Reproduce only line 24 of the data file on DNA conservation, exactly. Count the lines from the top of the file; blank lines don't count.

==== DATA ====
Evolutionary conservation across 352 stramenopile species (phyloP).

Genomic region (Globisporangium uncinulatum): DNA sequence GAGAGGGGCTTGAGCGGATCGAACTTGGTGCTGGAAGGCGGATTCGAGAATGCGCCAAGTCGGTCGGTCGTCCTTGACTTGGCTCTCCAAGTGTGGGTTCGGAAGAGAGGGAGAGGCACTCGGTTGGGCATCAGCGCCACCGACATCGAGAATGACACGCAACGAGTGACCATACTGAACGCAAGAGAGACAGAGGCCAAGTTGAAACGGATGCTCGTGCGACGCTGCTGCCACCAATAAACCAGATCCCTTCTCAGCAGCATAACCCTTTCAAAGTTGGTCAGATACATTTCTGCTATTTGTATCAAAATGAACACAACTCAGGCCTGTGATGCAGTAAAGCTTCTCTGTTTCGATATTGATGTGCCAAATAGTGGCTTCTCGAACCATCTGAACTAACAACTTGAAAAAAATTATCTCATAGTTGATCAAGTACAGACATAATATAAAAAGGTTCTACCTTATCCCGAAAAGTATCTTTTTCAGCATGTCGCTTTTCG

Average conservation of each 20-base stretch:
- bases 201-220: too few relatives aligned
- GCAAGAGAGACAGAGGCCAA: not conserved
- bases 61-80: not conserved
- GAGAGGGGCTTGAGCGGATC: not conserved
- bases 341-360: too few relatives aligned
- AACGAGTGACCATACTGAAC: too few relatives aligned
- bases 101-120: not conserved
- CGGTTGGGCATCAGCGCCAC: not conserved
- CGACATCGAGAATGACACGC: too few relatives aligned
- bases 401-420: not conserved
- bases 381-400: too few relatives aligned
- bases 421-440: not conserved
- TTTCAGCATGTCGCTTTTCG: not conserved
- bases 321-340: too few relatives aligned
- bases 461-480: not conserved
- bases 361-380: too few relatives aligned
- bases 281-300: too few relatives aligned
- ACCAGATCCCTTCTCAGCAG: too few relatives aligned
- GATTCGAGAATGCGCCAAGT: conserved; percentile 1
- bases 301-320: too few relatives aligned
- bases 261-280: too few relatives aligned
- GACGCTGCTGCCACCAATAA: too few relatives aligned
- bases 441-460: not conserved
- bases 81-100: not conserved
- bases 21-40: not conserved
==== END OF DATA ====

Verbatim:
- bases 261-280: too few relatives aligned